This paper critically analyses the elements of operation management, such as operation strategy, product design, process selection, supply chain management, quality control and operation improvement. In the meantime, emphasises the importance of interaction between them to deliver the high quality of products and services to customer effectively and efficiently. Some theories are also cited and explained, for example, Total Quality Management, Just-in-Time, Porter’s Value Chain, and fishbone diagram which supply enough evidences to allocate the resources, control the capacity, inventory, and demand, reduce the cost based on the analysis of five forces, and address the problems according to the trance of the source. The market environment is dynamic. Operation management should have acute sensitivity to the changes and conduct some improvement to align with the environment.
Keyword: operation management, quality control, operation improvement, environment change
Operation management is to serve the business strategy implement as well as the guarantee of the performance, social responsibility and business ethics. Operation management is closely concerned with every activity carried out by an organization and facilitates an organization to produce the products and services effectively and efficiently. Current operation management environment would be analyzed.
Lean system is a practice to generate a good concept then integrate effective operations, such as Total Quality Management, capacity planning and control, operation improvement. Enterprise resource planning is a software system which is responsible for allocating and monitoring the resources to ensure the quality and cost of product of service delivery. Customer relationship management is software to record customer feedbacks and expectations. Cross-functional decision making is a type of decision making carried out among inter-department, which will reduce a lot risk and keep the information flow quickly.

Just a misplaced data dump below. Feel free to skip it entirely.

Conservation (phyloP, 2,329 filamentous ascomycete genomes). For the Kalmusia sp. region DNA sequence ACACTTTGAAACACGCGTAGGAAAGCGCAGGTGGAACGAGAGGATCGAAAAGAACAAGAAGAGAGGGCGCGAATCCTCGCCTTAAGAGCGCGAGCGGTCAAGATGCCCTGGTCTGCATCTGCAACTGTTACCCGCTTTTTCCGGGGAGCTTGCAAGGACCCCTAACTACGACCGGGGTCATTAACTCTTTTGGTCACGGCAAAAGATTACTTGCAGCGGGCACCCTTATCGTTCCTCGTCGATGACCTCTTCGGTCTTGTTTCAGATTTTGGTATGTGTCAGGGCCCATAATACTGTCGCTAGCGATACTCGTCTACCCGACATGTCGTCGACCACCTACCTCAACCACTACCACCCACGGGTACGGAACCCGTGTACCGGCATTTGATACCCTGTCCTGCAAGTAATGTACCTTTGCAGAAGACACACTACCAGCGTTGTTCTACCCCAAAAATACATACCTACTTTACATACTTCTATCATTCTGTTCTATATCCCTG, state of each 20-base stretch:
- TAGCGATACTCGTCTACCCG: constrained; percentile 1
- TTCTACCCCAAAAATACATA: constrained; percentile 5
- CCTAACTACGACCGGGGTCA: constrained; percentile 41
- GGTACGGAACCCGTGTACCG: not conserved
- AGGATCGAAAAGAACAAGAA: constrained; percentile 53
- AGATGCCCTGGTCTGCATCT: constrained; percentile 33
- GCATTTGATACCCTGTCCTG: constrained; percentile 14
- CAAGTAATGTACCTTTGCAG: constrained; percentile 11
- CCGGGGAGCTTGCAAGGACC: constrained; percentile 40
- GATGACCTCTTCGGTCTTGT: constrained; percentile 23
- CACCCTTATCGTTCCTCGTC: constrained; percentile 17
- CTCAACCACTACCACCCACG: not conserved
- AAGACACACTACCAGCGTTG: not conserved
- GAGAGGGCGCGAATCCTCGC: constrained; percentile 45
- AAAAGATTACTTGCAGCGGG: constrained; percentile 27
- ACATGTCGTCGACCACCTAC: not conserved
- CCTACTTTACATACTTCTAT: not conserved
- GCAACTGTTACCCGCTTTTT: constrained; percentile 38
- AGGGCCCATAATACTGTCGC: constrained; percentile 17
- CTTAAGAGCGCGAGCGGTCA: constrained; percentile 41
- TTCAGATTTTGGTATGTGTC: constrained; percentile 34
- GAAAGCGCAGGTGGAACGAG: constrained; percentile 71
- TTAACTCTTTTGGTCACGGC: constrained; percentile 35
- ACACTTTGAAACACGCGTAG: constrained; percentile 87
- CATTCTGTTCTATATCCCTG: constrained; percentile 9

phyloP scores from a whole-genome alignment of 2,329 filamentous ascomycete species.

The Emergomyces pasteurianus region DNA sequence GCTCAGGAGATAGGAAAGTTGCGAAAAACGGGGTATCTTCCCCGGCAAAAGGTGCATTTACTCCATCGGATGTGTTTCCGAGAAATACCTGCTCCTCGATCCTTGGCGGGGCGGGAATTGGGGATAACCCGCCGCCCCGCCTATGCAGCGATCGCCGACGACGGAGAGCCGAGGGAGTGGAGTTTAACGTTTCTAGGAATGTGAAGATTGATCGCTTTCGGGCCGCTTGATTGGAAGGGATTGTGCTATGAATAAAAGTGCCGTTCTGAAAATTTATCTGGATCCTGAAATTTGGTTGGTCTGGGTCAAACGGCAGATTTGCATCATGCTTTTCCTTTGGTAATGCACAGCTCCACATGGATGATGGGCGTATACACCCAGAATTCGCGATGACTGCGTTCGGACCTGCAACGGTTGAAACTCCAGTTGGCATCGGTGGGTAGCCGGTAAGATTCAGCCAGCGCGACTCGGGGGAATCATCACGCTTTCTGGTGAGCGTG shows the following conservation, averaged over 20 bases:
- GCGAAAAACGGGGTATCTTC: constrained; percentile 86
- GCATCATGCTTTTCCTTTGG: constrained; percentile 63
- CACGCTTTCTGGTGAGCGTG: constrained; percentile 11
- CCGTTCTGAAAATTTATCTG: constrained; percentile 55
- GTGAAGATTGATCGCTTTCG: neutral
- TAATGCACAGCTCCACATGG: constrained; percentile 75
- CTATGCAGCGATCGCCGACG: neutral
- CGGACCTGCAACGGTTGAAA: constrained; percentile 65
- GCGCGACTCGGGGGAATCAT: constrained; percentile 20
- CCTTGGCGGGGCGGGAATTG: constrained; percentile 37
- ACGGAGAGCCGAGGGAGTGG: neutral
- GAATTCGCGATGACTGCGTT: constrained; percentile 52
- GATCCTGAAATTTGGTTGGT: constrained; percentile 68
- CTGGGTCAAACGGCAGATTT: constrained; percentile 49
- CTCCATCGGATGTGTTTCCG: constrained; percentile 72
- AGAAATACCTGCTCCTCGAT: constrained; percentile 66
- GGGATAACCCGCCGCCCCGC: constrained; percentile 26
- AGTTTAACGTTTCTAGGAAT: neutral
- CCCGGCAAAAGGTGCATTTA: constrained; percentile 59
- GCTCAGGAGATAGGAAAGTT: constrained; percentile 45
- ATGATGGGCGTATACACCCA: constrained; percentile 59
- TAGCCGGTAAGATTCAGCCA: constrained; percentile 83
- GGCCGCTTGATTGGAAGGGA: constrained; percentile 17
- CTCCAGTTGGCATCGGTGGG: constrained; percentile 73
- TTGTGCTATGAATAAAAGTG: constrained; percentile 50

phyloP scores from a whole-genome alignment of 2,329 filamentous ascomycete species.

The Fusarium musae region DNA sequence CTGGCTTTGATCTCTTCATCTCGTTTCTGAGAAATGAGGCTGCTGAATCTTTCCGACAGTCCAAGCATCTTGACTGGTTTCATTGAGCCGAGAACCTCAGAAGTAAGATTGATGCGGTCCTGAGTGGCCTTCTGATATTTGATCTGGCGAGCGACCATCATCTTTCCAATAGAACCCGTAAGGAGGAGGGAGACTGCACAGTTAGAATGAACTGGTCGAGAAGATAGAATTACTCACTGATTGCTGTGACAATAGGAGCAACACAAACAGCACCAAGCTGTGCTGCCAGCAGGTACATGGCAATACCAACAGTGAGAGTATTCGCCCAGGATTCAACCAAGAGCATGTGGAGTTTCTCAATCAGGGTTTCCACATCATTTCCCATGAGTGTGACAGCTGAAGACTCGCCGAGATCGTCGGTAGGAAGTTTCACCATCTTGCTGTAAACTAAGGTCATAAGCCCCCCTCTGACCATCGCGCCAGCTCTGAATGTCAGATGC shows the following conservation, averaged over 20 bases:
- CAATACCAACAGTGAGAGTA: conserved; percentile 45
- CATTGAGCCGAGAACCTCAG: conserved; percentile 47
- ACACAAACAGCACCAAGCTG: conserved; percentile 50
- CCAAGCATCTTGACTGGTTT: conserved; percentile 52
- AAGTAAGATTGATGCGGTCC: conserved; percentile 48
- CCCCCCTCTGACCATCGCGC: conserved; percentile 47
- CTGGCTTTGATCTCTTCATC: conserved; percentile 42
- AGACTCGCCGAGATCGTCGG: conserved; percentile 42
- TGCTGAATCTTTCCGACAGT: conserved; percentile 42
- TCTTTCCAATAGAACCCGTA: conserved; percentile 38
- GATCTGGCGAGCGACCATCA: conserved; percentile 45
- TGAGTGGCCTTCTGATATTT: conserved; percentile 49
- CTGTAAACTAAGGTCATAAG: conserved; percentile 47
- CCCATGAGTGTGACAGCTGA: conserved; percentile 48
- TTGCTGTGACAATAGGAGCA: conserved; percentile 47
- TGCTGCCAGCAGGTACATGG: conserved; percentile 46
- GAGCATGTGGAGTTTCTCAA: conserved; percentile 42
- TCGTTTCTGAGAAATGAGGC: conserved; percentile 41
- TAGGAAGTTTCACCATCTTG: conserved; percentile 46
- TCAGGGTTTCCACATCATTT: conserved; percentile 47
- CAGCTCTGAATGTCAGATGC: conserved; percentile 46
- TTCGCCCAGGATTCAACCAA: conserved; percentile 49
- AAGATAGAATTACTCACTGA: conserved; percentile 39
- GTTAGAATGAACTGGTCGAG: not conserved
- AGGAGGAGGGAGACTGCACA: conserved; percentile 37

Honda is an automobile manufacture. There is a wide range of products, for example, automobiles, motorcycles, power products, parts and other fields of mobility. Honda was spoken highly for its technology in low fuel consumption engine, product quality and safety and innovation.
By following a corporate policy that stress originality, and efficiency in every facet of its operation-from product development and manufacturing to marketing-Honda has striven to attain its goal of satisfying its customers. (Honda Annual Report, 1997).
1 Operation management
1.1 The definition of operation management
Operation management is the engine of the business to ensure the right direction, the right way, and right performance in the process of objective-achieving.
1.2 Operation in the organization
There are three core functions within an organization
·the marketing function-seeking the market opportunity by identifying the customers’ expectation.
·the product and service development function- improving existing products and creating new product and service to carter for the present and potential customers.
·the operation function- supplying the customers with high quality and low price products or services.